Book Shorts

Scholarly book on European coronation rituals supplies sound background to 11th-century art history

This book corrects the misleading impression given by historians that the High Middle Ages were a transition to secularisation of the royal state

The Coronation Miniature from the Gospels of Henry the Lion (late 12th century)

Johanna Dale’s intensely researched and “thick description” text about kingship in the High Middle Ages (here defined as running from around 1070 to around 1220-30) is primarily a historical study, rather than art history. It nevertheless provides valuable information for any art historian about the culture and mind-sets of this period.

A time of increasing bureaucracy and proliferating law making, it used to be argued that kingship underwent a secularisation in the 11th century, following the submission of Heinrich IV to the pope at Canossa, that eventually led to the modern nation state. Dale demonstrates that this was far from the case. The notion and apprehension of the sacredness of the king and his station were very much to the fore throughout this period, as she shows in the various liturgical rituals and ceremonies of coronations in France, England and the German Empire. She elaborates the similarities and differences of the inauguration rites of different times in each place, but she does not discuss how this was reflected in art or the use of art to illustrate monarchical sacredness. Nevertheless, the constant flow of similes, metaphors and images in the liturgies easily correspond to what is known in sculpture, illumination and painting of the period.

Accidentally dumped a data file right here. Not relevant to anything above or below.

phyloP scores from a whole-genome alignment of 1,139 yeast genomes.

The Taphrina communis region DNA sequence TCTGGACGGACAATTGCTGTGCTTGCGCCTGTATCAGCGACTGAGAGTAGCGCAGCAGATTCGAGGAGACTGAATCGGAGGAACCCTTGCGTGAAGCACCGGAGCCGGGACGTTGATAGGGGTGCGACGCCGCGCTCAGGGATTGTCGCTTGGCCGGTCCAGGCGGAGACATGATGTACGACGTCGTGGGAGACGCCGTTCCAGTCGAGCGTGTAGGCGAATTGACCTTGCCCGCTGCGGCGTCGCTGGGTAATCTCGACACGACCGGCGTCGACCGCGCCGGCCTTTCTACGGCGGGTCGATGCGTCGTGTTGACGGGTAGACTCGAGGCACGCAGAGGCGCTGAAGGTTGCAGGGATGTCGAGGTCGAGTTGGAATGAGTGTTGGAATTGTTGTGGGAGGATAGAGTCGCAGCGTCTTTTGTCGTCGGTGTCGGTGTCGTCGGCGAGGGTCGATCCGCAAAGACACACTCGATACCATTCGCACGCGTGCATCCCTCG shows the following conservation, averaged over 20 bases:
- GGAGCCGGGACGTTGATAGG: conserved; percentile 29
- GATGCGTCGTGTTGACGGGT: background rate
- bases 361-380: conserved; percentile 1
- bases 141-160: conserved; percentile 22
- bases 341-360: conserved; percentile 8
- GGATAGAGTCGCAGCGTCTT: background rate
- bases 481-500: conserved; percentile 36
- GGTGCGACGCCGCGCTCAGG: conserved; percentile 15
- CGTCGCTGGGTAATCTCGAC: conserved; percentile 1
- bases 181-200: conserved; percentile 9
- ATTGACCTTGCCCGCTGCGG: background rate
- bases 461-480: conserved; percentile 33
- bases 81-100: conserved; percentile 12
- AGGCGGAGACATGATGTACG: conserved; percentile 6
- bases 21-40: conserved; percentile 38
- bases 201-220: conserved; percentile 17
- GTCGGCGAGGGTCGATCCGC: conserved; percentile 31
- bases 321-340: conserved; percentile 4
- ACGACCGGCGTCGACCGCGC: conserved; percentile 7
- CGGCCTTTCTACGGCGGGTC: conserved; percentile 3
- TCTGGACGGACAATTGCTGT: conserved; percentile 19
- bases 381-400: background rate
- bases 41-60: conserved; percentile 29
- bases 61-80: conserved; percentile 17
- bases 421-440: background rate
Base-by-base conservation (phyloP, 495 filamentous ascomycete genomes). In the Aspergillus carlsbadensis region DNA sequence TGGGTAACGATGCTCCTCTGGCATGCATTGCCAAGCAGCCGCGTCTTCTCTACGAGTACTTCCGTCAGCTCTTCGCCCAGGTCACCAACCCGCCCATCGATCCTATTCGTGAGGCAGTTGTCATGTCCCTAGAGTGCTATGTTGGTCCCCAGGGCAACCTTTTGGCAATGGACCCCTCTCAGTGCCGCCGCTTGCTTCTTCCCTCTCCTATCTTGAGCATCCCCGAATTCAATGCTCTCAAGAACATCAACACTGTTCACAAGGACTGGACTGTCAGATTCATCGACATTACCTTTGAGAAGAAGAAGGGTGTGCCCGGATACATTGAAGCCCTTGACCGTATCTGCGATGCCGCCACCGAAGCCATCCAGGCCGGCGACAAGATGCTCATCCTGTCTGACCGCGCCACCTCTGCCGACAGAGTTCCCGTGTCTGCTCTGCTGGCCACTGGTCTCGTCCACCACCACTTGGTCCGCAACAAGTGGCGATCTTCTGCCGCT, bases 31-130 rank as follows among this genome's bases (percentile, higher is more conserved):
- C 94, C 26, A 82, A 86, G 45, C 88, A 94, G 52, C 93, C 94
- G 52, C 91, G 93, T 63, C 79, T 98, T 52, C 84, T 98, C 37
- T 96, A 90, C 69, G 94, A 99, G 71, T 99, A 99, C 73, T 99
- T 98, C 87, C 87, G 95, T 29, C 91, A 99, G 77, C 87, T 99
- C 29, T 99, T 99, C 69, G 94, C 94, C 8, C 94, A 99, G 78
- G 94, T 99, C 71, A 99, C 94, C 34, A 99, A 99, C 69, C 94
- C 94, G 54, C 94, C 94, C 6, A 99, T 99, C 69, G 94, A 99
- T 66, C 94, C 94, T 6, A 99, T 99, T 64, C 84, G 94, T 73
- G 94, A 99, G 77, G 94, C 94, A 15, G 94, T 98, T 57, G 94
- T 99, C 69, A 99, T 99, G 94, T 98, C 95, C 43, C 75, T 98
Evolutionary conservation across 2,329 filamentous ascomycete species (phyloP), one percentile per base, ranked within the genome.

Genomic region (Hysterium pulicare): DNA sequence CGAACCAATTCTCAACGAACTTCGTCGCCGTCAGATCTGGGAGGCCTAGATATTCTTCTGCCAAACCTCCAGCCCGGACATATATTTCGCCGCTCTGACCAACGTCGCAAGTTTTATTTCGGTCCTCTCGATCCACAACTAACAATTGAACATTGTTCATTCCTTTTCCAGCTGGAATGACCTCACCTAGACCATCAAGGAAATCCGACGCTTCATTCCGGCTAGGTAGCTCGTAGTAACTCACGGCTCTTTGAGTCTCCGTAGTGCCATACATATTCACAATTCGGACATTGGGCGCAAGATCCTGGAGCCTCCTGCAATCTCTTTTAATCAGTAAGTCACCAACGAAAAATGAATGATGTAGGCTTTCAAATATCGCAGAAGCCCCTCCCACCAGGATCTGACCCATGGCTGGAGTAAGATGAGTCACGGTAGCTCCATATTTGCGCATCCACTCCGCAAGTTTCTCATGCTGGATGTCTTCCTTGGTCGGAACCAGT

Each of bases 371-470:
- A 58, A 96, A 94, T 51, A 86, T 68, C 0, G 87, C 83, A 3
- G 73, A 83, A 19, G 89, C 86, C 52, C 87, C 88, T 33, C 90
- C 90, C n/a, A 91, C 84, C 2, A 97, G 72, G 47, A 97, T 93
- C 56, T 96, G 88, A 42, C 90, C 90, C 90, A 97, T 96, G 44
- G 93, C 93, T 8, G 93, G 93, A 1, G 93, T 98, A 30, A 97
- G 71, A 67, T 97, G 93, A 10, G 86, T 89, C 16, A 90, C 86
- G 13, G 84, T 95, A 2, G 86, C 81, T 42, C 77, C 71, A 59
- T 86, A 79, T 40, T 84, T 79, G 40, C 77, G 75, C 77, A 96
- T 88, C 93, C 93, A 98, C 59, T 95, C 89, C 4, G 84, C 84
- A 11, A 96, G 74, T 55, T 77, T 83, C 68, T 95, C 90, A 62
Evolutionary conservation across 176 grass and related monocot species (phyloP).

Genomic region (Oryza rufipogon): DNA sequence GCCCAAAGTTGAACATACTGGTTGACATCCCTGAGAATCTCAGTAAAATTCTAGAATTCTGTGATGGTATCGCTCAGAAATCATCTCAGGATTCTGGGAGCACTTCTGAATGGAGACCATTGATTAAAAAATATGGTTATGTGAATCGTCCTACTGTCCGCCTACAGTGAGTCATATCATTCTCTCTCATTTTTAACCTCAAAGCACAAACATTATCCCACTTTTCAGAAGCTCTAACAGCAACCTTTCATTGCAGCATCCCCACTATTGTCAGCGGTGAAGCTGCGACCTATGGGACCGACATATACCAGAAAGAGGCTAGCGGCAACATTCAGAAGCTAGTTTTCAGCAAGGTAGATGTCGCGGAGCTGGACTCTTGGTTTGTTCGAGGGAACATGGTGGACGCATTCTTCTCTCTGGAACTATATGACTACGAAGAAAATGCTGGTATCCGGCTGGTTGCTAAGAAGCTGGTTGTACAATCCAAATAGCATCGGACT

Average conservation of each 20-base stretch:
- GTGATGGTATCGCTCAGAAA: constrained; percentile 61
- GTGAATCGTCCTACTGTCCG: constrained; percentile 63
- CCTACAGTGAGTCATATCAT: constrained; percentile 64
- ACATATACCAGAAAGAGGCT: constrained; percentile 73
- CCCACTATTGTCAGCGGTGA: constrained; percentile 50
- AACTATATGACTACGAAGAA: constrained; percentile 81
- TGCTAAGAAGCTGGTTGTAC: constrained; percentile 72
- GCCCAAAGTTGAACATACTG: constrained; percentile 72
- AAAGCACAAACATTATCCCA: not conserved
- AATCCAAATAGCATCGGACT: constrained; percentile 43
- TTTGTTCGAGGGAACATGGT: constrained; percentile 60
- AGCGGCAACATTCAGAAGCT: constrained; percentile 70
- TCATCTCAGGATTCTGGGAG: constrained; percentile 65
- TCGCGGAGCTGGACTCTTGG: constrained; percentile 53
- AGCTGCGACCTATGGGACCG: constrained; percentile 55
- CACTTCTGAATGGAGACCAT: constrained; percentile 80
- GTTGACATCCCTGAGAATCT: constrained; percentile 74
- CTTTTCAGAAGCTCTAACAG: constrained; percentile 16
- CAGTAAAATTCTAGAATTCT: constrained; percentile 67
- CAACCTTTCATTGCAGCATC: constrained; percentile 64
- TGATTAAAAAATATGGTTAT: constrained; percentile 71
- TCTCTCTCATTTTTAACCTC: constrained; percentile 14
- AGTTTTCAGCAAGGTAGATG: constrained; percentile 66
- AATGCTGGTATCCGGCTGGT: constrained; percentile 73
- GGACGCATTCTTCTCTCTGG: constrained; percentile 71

The survival of many of the sites of coronation—notably Aachen, Rheims and Westminster—imaginatively adds to Dale's descriptions of the rites celebrated in those places. She does describe in detail the iconography of wax seals (an important ingredient in the expansion of law, legality and royal authority) and explains the ways in which these images were bearers of meaning from a king to his subjects, although the ambiguities evident in the Coronation Miniature from the Gospels of Henry the Lion (late-12th century) show that the message is not always clear: what is the significance of two crowns coming from the Hand of God? Although she mentions forgeries of seals (contemporary or later?) in passing, she does not describe the actual making and authentication of seals and bullae, an interesting subject in itself.

  • Johanna Dale, Inauguration and Liturgical Kingship in the Long Twelfth Century: Male and Female Accession Rituals in England, France and the Empire, York Medieval Press in association with Boydell and Brewer, 308pp, £60 (hb)